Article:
Hiring Success

Episode 10 — Discussions on Hiring as a Global Humanism

Gareth Flynn from TQ solutions joins us at the Hiring Success conference to discuss the global state of TA, HR tech, human-centric skills, and more.

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There were many noteworthy moments at this year’s Hiring Success conference, including a series of on-site podcast interviews with some of the best and brightest minds in talent acquisition. They’ll be released over the next couple of months, starting with this episode. 

Episode 10 features a discussion with Gareth Flynn. He is the managing director of TQ solutions, an advisory and solutions firm for talent acquisition, recruitment, and careers related projects; the co-founder and director of The Career Conversation—a company specializing in digital micro learning and lifelong career development; and a technology advisor and mentor with Udder— a team of experienced recruitment, talent and HR technology specialists.

Gareth traveled all the way from Melbourne, Australia to San Francisco for Hire 20. Our discussion begins with his general take on the conference and why it’s a unique experience for someone who works in talent acquisition outside of the US. Other topics discussed include the talent shortage as a global phenomenon, micro learning and career development, the increasing importance of creative skills in the modern workforce, and the ways in which technology can actually make us more human.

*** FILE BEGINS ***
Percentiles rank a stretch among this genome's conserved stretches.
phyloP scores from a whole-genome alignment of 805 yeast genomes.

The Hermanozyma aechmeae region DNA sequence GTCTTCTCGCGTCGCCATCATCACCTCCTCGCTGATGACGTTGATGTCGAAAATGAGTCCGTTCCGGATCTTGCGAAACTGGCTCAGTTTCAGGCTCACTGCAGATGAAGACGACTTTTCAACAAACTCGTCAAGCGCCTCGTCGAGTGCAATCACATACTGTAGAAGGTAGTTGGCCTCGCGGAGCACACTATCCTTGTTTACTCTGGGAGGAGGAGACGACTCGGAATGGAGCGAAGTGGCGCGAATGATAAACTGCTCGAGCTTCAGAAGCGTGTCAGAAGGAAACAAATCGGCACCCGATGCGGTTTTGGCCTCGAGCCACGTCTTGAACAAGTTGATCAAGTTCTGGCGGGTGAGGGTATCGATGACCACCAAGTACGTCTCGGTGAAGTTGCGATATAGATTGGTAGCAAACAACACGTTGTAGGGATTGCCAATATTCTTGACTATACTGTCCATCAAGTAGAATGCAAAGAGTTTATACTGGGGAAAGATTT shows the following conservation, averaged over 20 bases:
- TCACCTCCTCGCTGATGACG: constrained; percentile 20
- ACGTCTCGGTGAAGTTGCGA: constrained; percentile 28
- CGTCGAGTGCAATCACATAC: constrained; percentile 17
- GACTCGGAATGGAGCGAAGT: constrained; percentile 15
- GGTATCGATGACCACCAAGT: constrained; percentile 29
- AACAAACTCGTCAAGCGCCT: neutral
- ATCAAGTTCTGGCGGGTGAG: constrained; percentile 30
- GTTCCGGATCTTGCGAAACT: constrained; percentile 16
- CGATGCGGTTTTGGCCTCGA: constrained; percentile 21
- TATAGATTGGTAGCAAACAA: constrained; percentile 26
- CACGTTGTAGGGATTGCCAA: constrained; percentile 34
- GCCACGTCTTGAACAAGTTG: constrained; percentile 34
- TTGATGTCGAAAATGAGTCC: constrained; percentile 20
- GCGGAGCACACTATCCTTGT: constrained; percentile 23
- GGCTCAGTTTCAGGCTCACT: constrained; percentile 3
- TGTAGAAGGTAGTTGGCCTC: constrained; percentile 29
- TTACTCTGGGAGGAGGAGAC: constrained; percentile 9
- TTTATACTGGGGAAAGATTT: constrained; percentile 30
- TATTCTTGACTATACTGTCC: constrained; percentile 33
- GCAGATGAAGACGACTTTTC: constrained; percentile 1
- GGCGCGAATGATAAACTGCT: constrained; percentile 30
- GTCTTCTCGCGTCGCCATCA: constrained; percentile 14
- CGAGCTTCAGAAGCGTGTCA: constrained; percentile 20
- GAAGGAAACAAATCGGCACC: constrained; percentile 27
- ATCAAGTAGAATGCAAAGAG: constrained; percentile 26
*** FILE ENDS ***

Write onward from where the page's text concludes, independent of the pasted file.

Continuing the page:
Episode Transcript

Mason:

Hey everybody. Thank you for tuning in. It’s hard to believe, but it’s already been over two weeks since we wrapped up the Hiring Success conference. There were many noteworthy moments, but what made the conference memorable for me was the opportunity to sit down and talk with some of the sharpest minds in talent acquisition. The interviews we recorded will be released over the next couple of months and we’ll start today with the conversation I had with Gareth Flynn, who traveled all the way from Melbourne, Australia to San Francisco for the conference. Gareth is the managing director of TQ Solutions, an advisory, and solutions firm for talent acquisition recruitment and careers related projects. He’s also the co-founder and director of The Career Conversation, a company specializing in digital microlearning and lifelong career development. He’s a man of many hats and brings a wealth of experience and knowledge to the table. Having traveled such a long distance, I was curious to hear about Gareth’s impression of the conference and to see what topics in recruiting and talent acquisition are top of mind for someone from the down under. The discussion that followed is one that you’re sure to appreciate. Enjoy.

Mason:

Gareth, thank you so much for coming onto the podcast. 

Gareth: 

Pleasure, nice to be here Mason.

Mason:

So you’ve come, you’ve traveled quite a long way to join us at Hiring Success. Just sort of initially, what’s your impression of the conference?

Gareth:

Yeah, traveled halfway around the world. So yeah, definitely a long haul flight but really worthwhile, the conference has been really insightful. You know, one of the reasons I came was to hear what’s going on in the US particularly. We’re often asked in Asia Pacific you know, what are the big US companies doing what can we learn from the US. I sometimes get a little bit frustrated by that cause I think we’re actually just as mature in many ways in Australia, but it’s been really great to hear from American businesses. Hear from some of the vendors over here as well. So the conference has great content. Really good to meet people and I’ve obviously learned lots about your product as well. So it’s been great.

Mason:

So I’d be interested in hearing more about your perspective on the differences between talent acquisition in the US and Asia Pacific.

Gareth: